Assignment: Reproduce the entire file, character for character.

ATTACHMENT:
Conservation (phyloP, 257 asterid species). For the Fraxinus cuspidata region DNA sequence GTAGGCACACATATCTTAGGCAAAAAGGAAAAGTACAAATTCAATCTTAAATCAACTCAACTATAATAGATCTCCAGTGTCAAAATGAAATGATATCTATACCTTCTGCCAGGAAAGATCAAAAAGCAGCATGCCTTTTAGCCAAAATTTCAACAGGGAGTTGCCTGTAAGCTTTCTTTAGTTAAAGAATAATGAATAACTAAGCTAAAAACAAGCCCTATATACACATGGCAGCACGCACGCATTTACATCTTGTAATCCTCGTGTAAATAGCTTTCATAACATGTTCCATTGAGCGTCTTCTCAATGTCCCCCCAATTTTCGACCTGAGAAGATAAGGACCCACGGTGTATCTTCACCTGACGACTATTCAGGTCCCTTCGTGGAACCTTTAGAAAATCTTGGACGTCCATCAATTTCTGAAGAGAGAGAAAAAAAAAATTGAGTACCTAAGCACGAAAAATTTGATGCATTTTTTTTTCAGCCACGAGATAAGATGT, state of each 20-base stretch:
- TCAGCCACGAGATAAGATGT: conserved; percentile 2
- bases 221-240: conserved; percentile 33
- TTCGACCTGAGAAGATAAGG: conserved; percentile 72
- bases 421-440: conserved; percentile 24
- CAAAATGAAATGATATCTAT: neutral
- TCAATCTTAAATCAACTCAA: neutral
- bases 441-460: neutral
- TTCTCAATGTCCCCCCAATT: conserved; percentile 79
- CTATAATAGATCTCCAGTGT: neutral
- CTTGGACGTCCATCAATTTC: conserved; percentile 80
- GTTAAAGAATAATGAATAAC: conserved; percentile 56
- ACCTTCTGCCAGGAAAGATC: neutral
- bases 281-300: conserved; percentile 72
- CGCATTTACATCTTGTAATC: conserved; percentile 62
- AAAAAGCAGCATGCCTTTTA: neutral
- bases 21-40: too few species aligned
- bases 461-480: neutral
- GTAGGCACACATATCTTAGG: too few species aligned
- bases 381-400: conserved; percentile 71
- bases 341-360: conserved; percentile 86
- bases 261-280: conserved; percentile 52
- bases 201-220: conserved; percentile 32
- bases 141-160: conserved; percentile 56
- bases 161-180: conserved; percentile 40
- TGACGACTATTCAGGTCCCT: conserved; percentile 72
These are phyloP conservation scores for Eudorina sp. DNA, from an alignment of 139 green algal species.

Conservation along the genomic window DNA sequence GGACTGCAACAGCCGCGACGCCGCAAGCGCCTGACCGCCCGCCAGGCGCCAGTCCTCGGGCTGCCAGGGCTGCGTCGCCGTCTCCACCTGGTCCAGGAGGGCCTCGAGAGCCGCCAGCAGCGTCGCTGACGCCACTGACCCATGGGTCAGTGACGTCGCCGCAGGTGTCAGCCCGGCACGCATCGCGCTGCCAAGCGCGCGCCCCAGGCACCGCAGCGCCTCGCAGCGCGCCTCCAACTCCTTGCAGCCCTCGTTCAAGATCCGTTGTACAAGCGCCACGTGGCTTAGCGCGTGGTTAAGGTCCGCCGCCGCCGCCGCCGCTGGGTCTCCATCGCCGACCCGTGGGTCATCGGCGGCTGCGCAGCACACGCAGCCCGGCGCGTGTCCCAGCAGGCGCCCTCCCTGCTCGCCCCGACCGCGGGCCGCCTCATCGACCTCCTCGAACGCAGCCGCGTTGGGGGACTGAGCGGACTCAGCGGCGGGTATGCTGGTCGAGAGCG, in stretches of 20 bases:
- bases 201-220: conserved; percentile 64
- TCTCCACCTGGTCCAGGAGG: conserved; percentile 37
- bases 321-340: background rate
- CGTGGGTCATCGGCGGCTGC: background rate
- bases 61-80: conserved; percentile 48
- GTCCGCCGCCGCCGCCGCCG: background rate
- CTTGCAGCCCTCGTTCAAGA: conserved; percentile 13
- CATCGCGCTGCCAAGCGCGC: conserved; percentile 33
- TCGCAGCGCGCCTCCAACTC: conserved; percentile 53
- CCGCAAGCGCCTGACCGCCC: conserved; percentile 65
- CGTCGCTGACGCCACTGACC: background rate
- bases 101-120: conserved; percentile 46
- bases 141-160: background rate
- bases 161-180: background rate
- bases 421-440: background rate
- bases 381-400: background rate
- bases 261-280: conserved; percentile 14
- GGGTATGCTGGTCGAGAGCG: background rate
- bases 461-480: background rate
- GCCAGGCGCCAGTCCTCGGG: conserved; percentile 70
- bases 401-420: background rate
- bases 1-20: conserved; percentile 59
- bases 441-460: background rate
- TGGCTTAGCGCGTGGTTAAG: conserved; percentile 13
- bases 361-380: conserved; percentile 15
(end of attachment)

Conservation (phyloP, 257 asterid species). For the Fraxinus cuspidata region DNA sequence GTAGGCACACATATCTTAGGCAAAAAGGAAAAGTACAAATTCAATCTTAAATCAACTCAACTATAATAGATCTCCAGTGTCAAAATGAAATGATATCTATACCTTCTGCCAGGAAAGATCAAAAAGCAGCATGCCTTTTAGCCAAAATTTCAACAGGGAGTTGCCTGTAAGCTTTCTTTAGTTAAAGAATAATGAATAACTAAGCTAAAAACAAGCCCTATATACACATGGCAGCACGCACGCATTTACATCTTGTAATCCTCGTGTAAATAGCTTTCATAACATGTTCCATTGAGCGTCTTCTCAATGTCCCCCCAATTTTCGACCTGAGAAGATAAGGACCCACGGTGTATCTTCACCTGACGACTATTCAGGTCCCTTCGTGGAACCTTTAGAAAATCTTGGACGTCCATCAATTTCTGAAGAGAGAGAAAAAAAAAATTGAGTACCTAAGCACGAAAAATTTGATGCATTTTTTTTTCAGCCACGAGATAAGATGT, state of each 20-base stretch:
- TCAGCCACGAGATAAGATGT: conserved; percentile 2
- bases 221-240: conserved; percentile 33
- TTCGACCTGAGAAGATAAGG: conserved; percentile 72
- bases 421-440: conserved; percentile 24
- CAAAATGAAATGATATCTAT: neutral
- TCAATCTTAAATCAACTCAA: neutral
- bases 441-460: neutral
- TTCTCAATGTCCCCCCAATT: conserved; percentile 79
- CTATAATAGATCTCCAGTGT: neutral
- CTTGGACGTCCATCAATTTC: conserved; percentile 80
- GTTAAAGAATAATGAATAAC: conserved; percentile 56
- ACCTTCTGCCAGGAAAGATC: neutral
- bases 281-300: conserved; percentile 72
- CGCATTTACATCTTGTAATC: conserved; percentile 62
- AAAAAGCAGCATGCCTTTTA: neutral
- bases 21-40: too few species aligned
- bases 461-480: neutral
- GTAGGCACACATATCTTAGG: too few species aligned
- bases 381-400: conserved; percentile 71
- bases 341-360: conserved; percentile 86
- bases 261-280: conserved; percentile 52
- bases 201-220: conserved; percentile 32
- bases 141-160: conserved; percentile 56
- bases 161-180: conserved; percentile 40
- TGACGACTATTCAGGTCCCT: conserved; percentile 72
These are phyloP conservation scores for Eudorina sp. DNA, from an alignment of 139 green algal species.

Conservation along the genomic window DNA sequence GGACTGCAACAGCCGCGACGCCGCAAGCGCCTGACCGCCCGCCAGGCGCCAGTCCTCGGGCTGCCAGGGCTGCGTCGCCGTCTCCACCTGGTCCAGGAGGGCCTCGAGAGCCGCCAGCAGCGTCGCTGACGCCACTGACCCATGGGTCAGTGACGTCGCCGCAGGTGTCAGCCCGGCACGCATCGCGCTGCCAAGCGCGCGCCCCAGGCACCGCAGCGCCTCGCAGCGCGCCTCCAACTCCTTGCAGCCCTCGTTCAAGATCCGTTGTACAAGCGCCACGTGGCTTAGCGCGTGGTTAAGGTCCGCCGCCGCCGCCGCCGCTGGGTCTCCATCGCCGACCCGTGGGTCATCGGCGGCTGCGCAGCACACGCAGCCCGGCGCGTGTCCCAGCAGGCGCCCTCCCTGCTCGCCCCGACCGCGGGCCGCCTCATCGACCTCCTCGAACGCAGCCGCGTTGGGGGACTGAGCGGACTCAGCGGCGGGTATGCTGGTCGAGAGCG, in stretches of 20 bases:
- bases 201-220: conserved; percentile 64
- TCTCCACCTGGTCCAGGAGG: conserved; percentile 37
- bases 321-340: background rate
- CGTGGGTCATCGGCGGCTGC: background rate
- bases 61-80: conserved; percentile 48
- GTCCGCCGCCGCCGCCGCCG: background rate
- CTTGCAGCCCTCGTTCAAGA: conserved; percentile 13
- CATCGCGCTGCCAAGCGCGC: conserved; percentile 33
- TCGCAGCGCGCCTCCAACTC: conserved; percentile 53
- CCGCAAGCGCCTGACCGCCC: conserved; percentile 65
- CGTCGCTGACGCCACTGACC: background rate
- bases 101-120: conserved; percentile 46
- bases 141-160: background rate
- bases 161-180: background rate
- bases 421-440: background rate
- bases 381-400: background rate
- bases 261-280: conserved; percentile 14
- GGGTATGCTGGTCGAGAGCG: background rate
- bases 461-480: background rate
- GCCAGGCGCCAGTCCTCGGG: conserved; percentile 70
- bases 401-420: background rate
- bases 1-20: conserved; percentile 59
- bases 441-460: background rate
- TGGCTTAGCGCGTGGTTAAG: conserved; percentile 13
- bases 361-380: conserved; percentile 15